I’m becoming increasingly convinced that the future of the Church lies in evangelization, which will require us to go in new and creative directions (and perhaps some arm-twisting for us often reticent Catholics), so that we can be sure we’re not just preaching to the choir, but also to those who belong to other “teams.”

A Jesuit’s Path to Priesthood

The U.S. Jesuits have kicked off a video series, following one Jesuit on his “Path to Priesthood.”

Jesuit deacon Radmar Jao shares about his vocation, his past life as an actor and his thoughts as he anticipates his ordination as a priest this June.  Check it out, and stay tuned for further updates as the day approaches!:

Remember My Voice

The Saturday night mass at the Los Angeles Religious Education Congress was the end of the congress for me, since I had to fly home the next day.  And, at the end, I found myself very moved and even teary-eyed.  This had nothing to do with the fact that it was the end, or even the quality of the liturgy (which was very good), but with the man sitting behind me.

It had been a busy day in a tiring weekend.  Earlier, I’d taken the tab out of the collar of my clerical shirt, and had even found someplace to catch a brief nap.  So, I was sporting the casual, open-collar priest look.  When it came time for the sign of peace, I turned to my friends sitting next to me, and then to those behind me.  I had heard  the groanings of attempts at speech earlier in the mass, and had wondered at their source.  And here he was, a large, somewhat disheveled man who, upon seeing me turn to him, appeared very distressed.  He tried to speak, but what came out was only nonsense, and he kept pointing to his collar.  I quickly realized that the source of his distress seemed to be my open collar.  Clearly, he recognized that I was a priest who was missing something.  I tried to reassure him, even talk to him, but I could not bridge the communication gap.  Eventually, he pulled a collar tab out of his own pocket and I, as if to reassure him, took mine out of my pocket and showed it to him, but he still seemed agitated.  I looked to the people on either side of him, thinking that one of them might be a caretaker, but he seemed to be alone.

I turned back to the mass and began to wonder: Was this man a priest?  Was that what he was trying to say?  I, too, am a priest.  Or was it that I was somehow not living up to expectations by having removed my collar?  I began to think that he was a priest, though I could not be sure.  But in imagining that he was a priest, I began to consider what it might be like to be a priest without a voice.  Attending this joyous liturgy, and even mouthing some of the words of the mass to myself while doing so, I started to consider what it might be like if my voice were suddenly taken away.  What a privilege it is to “say” the mass, and what grief it would cause if that were taken way.  And suddenly I realized in a quite overwhelming way that surely there are hundreds if not thousands of priests who because of a stroke, Alzheimer’s or some other illness are no longer able to speak, or to do so intelligibly.  And like the man behind me, perhaps a priest, they heroically press on, attending mass burdened with the sadness of not being able to say it, and perhaps seeing other priests like myself who don’t seem to appreciate the privilege enough.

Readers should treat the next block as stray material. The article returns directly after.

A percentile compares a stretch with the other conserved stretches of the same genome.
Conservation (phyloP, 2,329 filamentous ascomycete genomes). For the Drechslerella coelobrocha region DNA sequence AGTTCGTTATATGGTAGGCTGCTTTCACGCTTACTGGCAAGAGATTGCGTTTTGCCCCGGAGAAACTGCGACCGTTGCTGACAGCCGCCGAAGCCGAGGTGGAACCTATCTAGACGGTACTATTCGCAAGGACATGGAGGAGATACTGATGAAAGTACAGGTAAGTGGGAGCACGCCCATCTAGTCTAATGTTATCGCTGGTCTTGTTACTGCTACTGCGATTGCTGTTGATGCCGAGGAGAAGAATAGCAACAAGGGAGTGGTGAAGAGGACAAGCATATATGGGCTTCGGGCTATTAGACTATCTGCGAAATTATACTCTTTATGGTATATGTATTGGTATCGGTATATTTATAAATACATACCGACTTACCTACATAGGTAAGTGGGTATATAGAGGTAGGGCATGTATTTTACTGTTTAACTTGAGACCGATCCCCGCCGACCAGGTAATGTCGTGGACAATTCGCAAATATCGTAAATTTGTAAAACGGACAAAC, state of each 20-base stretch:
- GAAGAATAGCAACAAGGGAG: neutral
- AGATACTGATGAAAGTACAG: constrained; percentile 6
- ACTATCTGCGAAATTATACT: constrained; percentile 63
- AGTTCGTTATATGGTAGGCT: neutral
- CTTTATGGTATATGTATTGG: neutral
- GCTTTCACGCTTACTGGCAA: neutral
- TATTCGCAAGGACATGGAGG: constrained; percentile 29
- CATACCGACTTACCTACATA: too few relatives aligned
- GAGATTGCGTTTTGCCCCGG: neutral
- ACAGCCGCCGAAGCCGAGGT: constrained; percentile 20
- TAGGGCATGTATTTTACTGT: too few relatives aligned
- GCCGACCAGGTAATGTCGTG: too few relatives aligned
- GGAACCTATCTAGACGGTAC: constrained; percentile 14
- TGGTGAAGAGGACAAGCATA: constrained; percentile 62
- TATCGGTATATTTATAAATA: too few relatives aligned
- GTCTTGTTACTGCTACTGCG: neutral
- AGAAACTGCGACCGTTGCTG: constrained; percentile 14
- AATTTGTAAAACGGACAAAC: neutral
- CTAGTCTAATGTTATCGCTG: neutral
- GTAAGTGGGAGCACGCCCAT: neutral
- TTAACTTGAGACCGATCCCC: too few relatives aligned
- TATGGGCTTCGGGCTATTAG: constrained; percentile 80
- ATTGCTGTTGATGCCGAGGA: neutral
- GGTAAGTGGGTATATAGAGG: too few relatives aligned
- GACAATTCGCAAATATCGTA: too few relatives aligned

I restored my collar, out of deference to this man—priest or not—who seemed to be concerned (some thought it was because I was about to receive communion from Cardinal Mahony, but I must admit that this thought hadn’t even occurred to me).  I found myself being even more deeply moved by this man’s plight, whether real or imagined, as I received communion, and took time to reflect afterwards.  I determined that I would ask the man, and hopefully be able to discover whether he was indeed a priest.  And, if so, I  decided, Iwould ask for his blessing.  I found myself verging on tears as I reflected on this, and continued to enjoy the splendor and music of the Eucharist we celebrated.  I found myself wanting to reach out to this man, to know who he was, to somehow get past his broken voice and find a connection.  Mass ended, I turned, and he was gone.  I’ll never know if he was, in fact, a priest, but he was to me that day in the truth of my imagination, and in the compassion which it inspired.

I was disappointed and further saddened by his absence, but I determined to remember him when once again my lips gave voice to the mass, a voice that he helped me to appreciate, that I might lose one day too.

L.A. Week: Countdown to Congress

After a pretty busy February spent giving talks and retreats in various places, I’ve finally reached my Spring Break vacation, of sorts.  I’m about halfway through my week in L.A. which has been a great time to reconnect with family and friends and prepare myself for what promises to be the somewhat overwhelming experience of my first Los Angeles Religious Education Congress, which some refer to as “Catholic Disneyland.”